Sosa - EC Brief

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					                       TABLE OF CONTENTS

INTEREST OF AMICUS CURIAE .................................... 1

SUMMARY OF ARGUMENT. ......................................... 3

ARGUMENT. ..................................................................... 5

I.        THE SUBSTANTIVE STANDARDS
          IMPOSED BY THE STATUTE SHOULD
          BE DEFINED BY REFERENCE TO
          INTERNATIONAL LAW. ..................................... 5

          A.        United States Courts Must Rigorously
                    Apply International Law to Determine the
                    Conduct that May Give Rise to a Tort in
                    Violation of the Law of Nations.................. 7

          B.        United States Courts Must Rigorously
                    Apply International Law to Determine
                    the Actors Who May Be Subject to
                    Liability for a Tort in Violation of the
                    Law of Nations.......................................... 10

II.       THE SUBJECT MATTER OF THE
          STATUTE SHOULD BE DEFINED BY
          REFERENCE TO THE LIMITS SET FORTH
          BY INTERNATIONAL LAW ON THE
          UNITED STATES’S JURISDICTION
          TO PRESCRIBE. .................................................. 12

          A.        When Jurisdiction to Prescribe Is Based
                    on Territory, Nationality, or Protection,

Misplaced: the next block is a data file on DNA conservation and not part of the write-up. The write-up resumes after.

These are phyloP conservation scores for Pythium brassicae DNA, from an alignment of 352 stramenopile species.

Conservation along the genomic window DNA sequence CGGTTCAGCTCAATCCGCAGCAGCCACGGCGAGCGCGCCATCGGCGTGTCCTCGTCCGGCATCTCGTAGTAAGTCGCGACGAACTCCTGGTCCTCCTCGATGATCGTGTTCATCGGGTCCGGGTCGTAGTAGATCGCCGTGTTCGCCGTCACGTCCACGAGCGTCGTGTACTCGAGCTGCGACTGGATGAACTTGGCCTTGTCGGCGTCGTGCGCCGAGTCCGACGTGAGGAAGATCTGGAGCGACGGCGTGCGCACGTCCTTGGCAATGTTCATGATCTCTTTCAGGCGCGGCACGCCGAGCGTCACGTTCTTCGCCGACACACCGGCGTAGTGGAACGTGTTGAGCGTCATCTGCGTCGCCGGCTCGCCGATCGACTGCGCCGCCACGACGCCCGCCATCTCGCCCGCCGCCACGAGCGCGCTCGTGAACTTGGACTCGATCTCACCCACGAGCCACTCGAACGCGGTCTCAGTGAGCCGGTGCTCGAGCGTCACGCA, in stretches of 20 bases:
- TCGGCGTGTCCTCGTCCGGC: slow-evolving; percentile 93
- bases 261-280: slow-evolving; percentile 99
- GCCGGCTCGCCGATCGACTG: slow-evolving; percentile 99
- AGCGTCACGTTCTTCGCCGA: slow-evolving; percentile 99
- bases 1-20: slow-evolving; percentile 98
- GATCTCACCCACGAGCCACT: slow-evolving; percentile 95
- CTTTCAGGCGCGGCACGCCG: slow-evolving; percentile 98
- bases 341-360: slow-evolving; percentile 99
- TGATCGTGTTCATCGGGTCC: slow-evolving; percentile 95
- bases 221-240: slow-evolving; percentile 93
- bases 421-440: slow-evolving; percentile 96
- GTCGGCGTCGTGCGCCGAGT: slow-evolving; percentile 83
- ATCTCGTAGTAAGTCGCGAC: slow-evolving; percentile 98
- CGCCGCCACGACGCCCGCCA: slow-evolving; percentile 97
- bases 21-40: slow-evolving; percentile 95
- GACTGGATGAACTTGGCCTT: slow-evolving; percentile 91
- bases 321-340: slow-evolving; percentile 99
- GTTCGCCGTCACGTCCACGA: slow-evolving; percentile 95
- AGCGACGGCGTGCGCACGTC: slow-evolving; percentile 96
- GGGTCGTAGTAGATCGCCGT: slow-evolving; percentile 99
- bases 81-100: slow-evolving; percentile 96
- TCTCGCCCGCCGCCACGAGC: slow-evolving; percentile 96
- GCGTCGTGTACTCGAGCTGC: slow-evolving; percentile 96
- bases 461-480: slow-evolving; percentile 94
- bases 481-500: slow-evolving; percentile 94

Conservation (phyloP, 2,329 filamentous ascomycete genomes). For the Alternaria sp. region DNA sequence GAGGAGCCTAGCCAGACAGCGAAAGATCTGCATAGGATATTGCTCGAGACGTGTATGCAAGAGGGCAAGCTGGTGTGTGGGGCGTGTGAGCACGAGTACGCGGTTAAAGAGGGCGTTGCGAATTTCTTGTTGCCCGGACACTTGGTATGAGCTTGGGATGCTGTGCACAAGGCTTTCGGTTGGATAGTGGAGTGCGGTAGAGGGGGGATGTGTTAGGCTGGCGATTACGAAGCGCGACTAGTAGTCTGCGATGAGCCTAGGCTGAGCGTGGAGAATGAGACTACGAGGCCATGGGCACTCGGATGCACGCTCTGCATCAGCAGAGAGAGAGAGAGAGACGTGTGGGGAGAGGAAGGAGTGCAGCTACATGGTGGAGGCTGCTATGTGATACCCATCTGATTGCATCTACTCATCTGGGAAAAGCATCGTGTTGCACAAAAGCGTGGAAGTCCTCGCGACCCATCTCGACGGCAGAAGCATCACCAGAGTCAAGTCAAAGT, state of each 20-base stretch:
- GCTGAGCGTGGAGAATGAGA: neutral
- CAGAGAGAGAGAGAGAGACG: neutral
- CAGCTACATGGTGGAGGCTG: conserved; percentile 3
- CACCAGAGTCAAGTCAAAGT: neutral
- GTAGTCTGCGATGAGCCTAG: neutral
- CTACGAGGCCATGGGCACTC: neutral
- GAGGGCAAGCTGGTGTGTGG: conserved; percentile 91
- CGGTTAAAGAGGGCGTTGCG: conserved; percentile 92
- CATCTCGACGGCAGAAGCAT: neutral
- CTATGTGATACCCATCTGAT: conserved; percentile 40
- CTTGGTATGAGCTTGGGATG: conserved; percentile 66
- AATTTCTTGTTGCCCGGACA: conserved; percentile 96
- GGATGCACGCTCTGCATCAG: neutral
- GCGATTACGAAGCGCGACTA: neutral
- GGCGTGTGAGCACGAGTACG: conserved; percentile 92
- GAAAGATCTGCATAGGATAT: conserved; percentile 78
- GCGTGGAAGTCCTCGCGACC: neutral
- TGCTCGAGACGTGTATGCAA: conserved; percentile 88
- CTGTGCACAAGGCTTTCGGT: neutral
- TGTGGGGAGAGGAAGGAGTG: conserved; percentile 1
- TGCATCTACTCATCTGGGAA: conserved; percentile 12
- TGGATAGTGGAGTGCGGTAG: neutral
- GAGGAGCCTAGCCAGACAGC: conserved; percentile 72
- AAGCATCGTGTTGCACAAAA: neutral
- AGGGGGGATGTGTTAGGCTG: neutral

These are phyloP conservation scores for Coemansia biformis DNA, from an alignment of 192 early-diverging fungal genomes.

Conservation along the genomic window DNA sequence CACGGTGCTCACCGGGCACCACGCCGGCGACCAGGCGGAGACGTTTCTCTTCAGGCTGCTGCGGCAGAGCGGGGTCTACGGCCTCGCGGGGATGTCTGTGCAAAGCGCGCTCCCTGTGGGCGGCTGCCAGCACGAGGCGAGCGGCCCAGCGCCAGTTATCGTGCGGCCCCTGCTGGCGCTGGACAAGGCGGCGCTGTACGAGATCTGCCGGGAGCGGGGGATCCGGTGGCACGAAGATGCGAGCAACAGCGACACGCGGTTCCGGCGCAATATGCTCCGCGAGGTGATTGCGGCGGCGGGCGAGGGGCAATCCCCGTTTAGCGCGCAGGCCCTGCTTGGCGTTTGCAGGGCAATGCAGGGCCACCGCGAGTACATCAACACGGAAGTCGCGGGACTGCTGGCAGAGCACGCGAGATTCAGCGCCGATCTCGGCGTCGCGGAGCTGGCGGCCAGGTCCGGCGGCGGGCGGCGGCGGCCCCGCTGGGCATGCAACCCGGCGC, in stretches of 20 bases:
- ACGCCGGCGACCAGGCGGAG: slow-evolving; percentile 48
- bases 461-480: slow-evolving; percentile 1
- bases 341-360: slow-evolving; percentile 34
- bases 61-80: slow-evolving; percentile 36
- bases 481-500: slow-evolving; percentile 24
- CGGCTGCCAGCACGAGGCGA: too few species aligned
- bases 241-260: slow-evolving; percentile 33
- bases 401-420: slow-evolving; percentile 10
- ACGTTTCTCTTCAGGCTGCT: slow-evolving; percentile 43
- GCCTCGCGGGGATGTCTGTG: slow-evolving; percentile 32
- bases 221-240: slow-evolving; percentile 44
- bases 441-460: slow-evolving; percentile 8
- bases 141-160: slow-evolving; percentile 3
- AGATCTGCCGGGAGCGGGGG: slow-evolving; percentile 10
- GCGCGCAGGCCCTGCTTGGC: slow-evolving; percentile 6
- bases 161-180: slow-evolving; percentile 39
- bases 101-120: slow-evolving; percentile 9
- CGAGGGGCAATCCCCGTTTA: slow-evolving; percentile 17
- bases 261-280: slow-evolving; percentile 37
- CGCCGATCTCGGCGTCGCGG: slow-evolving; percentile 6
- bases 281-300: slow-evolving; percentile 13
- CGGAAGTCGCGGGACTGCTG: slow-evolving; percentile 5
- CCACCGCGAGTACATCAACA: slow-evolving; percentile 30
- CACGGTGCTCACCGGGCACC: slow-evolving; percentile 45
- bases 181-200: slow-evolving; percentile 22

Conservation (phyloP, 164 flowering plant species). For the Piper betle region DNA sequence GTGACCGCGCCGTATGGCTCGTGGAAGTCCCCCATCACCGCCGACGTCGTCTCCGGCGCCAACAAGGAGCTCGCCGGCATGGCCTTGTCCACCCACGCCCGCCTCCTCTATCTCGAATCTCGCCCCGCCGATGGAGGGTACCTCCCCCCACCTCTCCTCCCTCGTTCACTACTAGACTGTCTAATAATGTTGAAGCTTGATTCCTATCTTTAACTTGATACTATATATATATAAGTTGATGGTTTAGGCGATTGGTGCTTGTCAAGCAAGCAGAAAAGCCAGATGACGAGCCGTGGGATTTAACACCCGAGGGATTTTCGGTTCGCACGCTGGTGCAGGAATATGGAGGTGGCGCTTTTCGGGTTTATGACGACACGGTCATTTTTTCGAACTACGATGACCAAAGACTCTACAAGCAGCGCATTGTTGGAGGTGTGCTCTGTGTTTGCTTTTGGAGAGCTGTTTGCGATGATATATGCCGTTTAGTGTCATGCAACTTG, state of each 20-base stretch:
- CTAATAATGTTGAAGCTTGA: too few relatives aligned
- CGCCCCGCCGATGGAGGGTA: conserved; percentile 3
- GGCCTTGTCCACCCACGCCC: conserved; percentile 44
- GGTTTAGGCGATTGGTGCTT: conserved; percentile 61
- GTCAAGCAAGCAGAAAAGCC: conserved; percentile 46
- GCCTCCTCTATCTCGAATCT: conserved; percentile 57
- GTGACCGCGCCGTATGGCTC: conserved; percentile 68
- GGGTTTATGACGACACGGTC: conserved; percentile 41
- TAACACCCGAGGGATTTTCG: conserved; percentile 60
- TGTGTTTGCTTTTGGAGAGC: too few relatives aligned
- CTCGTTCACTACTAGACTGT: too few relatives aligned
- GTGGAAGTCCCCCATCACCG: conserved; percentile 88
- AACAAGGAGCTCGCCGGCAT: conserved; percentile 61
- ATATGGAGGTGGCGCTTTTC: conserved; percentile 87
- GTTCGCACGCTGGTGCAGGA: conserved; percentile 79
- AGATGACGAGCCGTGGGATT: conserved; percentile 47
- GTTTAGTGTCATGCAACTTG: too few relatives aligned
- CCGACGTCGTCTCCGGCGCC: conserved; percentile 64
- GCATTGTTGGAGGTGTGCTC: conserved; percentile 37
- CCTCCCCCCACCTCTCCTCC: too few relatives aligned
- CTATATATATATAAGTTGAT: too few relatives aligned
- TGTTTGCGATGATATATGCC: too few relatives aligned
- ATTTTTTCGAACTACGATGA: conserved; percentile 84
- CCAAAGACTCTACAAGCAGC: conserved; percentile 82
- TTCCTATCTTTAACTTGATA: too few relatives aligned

the Alien Tort Statute May Be
                    Interpreted to Incorporate the Full Body
                    of the Law of Nations................................ 13
B.   Where the United States’s Jurisdiction
     to Prescribe Is Based on Universal
     Jurisdiction, the Alien Tort Statute
     Should Be Interpreted to Reach Only
     That Conduct Subject to Such
     Jurisdiction. ............................................... 14

     1         Principles of Universal Jurisdiction
               Authorize the Regulation Only
               of Specific Types of Conduct........ 14

     2.        The Exercise of Universal Civil
               Jurisdiction Is Subject to
               Conditions that Comport
               With Its Justification. .................... 22




                          ii
           TABLE OF AUTHORITIES

                  FEDERAL CASES

Aguinda v. Texaco, Inc.,
   1994 WL 142006 (S.D.N.Y. Apr. 11,
   1994) ............................................................... 8

Amlon Metals, Inc. v. FMC Corp.,
   775 F.Supp. 668 (S.D.N.Y. 1991)................... 8

Beanal v. Freeport-McMoran, Inc.,
   197 F.3d 161 (5th Cir. 1999)............................ 8

Beanal v. Freeport-McMoran, Inc.,
   969 F.Supp. 362 (E.D. Lou. 1997)................ 12

Cohen v. Hartman,
   634 F.2d 318 (5th Cir. 1981)............................ 9

Damaskinos v. Societa Navigacion
  Interamericana,
  255 F. Supp. 919 (S.D.N.Y. 1966).................. 9

Demjanjuk v. Petrovsky,
  776 F.2d 571 (6th Cir. 1985).......................... 16

Doe I v. Islamic Salvation Front,
   993 F. Supp. 3 (D.D.C. 1998) ......................... 8

Doe I v. Unocal,
   Nos. 00-56603, 00-57197, 00-56628, 00-
   57195, 2002 WL 31063976 (9th Cir. Sept.
   18, 2002) ....................................................... 12




                                iii